Right in the centre - Revisiting some garbage


By: Ken Waddell


This past week we have been browsing through some of our old issues of the paper and it’s interesting how much has changed in 10-15 years.

Back in 2000, the concept of a regional waste site was just emerging. Several towns had landfills or garbage dumps and they were pretty disgusting places. There were high hopes that a new site – a regional one that could replace several old ones.

There were high hopes that more recycling would take place and that the environment would be cleaner.
Some of those hopes have been realized in Evergreen Environmental, the waste site that handles garbage and recycling from Neepawa, Carberry, Minnedosa and surrounding municipalities. It’s obviously somewhat successful as a small mountain of garbage is now piled up there and not scattered around the countryside or in smaller landfills.

There is definite downside as well. Garbage and recycling costs have gone up. It was definitely a lot cheaper in the short run to dump and burn at the old landfills. The new landfill rules don’t allow for burning. Towns or RMs can burn trees, but they aren’t supposed to burn garbage or construction waste. It’s amazing how many tons or tonnes of garbage accumulates from a relatively small area.

Recycling efforts have certainly stepped up as well. Rivers has a very aggressive recycling program which includes a ban on one-time use of grocery bags. The recycling tonnage from Evergreen is increasing as they are now sorting recycling for the first time in years and cardboard especially is being shipped out by the semi-load.

There are still many problems with garbage and recycling and I was reminded of that when I watched an online video about recycling in Africa. Strangely enough, Africa is both way behind Canadian waste handling and in some places way ahead of Canada. Recycling is a huge industry in parts of Africa, and in other areas, garbage is simply tossed aside for the wind to carry away.

To say that recycling and waste management in Manitoba is confusing would be an understatement.

Municipalities get paid for recycling drink containers or household cardboard. If it’s commercial cardboard, they get paid a pittance even though a large percentage of the tonnage is from commercial cardboard. No levy or fee is collected on commercial cardboard but there is a fee on drink containers.

It’s the old story of governments being willing to meddle but never really facilitating a total solution.

The levy on drink containers should be accompanied by a small levy on all products including commercial cardboard and plastics. If we really want to clean up our environment and recycle stuff, then there should be payback to the collectors on all products.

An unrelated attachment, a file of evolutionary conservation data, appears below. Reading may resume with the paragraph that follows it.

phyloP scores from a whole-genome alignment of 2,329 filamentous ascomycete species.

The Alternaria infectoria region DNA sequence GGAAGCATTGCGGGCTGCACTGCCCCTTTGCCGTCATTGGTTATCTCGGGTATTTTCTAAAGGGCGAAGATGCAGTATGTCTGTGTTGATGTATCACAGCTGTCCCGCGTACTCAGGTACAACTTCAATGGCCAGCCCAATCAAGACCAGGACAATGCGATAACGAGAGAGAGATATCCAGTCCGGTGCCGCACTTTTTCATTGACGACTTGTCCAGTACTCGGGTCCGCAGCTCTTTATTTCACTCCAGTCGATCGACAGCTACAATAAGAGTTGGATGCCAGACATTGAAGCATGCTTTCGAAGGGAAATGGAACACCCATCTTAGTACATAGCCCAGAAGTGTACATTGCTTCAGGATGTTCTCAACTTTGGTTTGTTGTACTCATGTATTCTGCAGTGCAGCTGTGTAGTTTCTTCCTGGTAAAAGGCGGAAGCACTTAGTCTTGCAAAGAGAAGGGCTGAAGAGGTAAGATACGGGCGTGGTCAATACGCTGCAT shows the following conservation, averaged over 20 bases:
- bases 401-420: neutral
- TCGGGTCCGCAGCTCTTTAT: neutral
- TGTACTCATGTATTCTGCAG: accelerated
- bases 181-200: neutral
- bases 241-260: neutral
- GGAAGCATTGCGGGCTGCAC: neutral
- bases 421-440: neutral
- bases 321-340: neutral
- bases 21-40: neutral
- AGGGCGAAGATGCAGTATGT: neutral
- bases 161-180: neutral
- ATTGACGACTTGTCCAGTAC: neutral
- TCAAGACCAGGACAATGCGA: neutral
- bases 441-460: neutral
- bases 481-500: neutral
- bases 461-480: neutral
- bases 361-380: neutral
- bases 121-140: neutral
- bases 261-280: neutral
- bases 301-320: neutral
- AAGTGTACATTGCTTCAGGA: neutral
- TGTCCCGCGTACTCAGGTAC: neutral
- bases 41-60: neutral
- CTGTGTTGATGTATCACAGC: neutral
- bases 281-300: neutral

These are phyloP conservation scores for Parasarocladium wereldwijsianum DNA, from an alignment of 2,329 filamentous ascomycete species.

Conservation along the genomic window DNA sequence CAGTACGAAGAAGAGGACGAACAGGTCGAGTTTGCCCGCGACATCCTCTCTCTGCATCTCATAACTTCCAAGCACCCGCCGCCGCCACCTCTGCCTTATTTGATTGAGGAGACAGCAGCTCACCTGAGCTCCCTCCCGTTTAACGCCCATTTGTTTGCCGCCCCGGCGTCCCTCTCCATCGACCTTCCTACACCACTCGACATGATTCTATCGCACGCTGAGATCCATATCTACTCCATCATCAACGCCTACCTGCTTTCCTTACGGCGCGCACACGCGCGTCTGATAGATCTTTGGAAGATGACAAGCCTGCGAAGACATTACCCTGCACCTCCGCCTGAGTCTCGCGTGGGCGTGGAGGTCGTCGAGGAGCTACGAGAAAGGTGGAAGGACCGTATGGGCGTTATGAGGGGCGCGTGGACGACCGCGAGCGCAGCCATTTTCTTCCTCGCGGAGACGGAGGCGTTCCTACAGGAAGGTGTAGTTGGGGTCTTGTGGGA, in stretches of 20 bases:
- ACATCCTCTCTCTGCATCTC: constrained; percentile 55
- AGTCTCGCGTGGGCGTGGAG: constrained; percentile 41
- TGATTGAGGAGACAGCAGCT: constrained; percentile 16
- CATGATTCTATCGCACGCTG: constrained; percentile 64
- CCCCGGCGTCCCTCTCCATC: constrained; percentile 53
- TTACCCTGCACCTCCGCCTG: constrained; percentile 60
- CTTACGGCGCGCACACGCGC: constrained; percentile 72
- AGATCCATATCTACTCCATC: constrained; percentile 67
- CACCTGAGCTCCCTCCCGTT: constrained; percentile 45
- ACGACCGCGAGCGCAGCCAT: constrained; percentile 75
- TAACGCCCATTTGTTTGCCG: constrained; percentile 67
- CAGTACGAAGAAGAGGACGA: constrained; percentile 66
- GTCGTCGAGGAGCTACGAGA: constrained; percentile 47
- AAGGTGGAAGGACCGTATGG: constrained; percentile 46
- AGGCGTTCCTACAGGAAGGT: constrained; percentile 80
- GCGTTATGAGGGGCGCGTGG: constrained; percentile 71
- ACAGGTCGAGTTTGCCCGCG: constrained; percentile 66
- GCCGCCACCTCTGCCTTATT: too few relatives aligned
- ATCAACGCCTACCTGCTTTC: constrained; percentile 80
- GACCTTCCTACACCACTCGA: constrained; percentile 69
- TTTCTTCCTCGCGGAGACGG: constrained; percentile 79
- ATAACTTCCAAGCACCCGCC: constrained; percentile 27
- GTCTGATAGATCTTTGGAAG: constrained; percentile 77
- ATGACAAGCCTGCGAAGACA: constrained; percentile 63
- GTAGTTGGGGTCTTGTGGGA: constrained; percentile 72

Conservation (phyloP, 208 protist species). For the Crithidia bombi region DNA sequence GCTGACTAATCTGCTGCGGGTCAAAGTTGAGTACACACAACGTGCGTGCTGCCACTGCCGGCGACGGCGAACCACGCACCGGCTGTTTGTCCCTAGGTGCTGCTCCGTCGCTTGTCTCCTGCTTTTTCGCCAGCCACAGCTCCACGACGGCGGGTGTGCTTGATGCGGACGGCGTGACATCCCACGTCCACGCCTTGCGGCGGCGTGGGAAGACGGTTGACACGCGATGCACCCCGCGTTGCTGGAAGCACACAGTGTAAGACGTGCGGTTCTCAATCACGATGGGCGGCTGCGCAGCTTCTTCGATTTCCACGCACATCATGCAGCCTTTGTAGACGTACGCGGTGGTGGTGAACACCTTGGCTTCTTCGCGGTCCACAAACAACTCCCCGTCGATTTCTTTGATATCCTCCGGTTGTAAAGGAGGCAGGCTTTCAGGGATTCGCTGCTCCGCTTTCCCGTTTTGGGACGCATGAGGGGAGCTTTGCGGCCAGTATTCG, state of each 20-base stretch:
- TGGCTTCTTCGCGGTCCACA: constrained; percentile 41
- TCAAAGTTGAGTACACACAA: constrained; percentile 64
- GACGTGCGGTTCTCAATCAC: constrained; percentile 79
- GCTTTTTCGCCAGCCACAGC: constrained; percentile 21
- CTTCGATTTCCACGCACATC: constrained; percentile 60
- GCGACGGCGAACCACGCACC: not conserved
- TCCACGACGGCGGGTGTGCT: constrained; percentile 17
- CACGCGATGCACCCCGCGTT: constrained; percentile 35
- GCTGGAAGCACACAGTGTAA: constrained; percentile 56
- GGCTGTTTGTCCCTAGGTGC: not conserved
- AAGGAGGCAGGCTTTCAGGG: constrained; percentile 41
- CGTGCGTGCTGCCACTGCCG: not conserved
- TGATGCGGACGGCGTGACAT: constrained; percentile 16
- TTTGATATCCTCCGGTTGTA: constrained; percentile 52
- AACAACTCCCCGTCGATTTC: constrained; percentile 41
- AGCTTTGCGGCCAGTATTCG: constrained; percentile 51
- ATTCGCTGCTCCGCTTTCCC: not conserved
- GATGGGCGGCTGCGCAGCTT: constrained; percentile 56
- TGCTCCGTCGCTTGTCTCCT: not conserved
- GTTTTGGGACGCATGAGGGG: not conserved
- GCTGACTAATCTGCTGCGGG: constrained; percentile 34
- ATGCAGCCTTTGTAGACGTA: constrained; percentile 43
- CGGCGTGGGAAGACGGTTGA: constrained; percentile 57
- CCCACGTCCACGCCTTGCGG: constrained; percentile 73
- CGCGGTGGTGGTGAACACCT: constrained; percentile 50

When there was a one or two cent levy on glass bottles decades ago, kids and adults alike scoured the roads county-wide for bottles because they got paid for them.

We are missing a major opportunity in garbage handling and that is clean burn for energy production.

Because we have cheap electrical power generated by Manitoba Hydro, there’s little incentive for alternative energy. Wind and solar simply can’t compete with hydro.

However we have a high direct cost in not burning garbage, construction waste and downed trees. We should be clean burning those by-products instead of paying for the huge burial costs.

Consider this: It costs $75 per tonne to dispose of waste at Evergreen Environmental. At that price, it means that garbage is worth the same as when wheat is priced at $2 per bushel. We don’t throw out wheat when its priced at $2 per bushel, so why do we throw out garbage?

We need to recycle more, much more. But there comes a point in the waste stream where there’s nothing that can be done except to burn it or bury it and we should be burning it and generating energy by doing so.

The problem is that communities, citizens and governments seem to be happy with partial solutions instead of innovating all the way to a total solution. Cleaning up our environment and our landscape will take effort from everyone. Certainly local recycling efforts and the very hard work that’s already being done at Evergreen Environmental are big steps in the right direction.

We need to change our thinking. It isn’t trash or garbage. It’s money and opportunity and it’s up to us to seize it.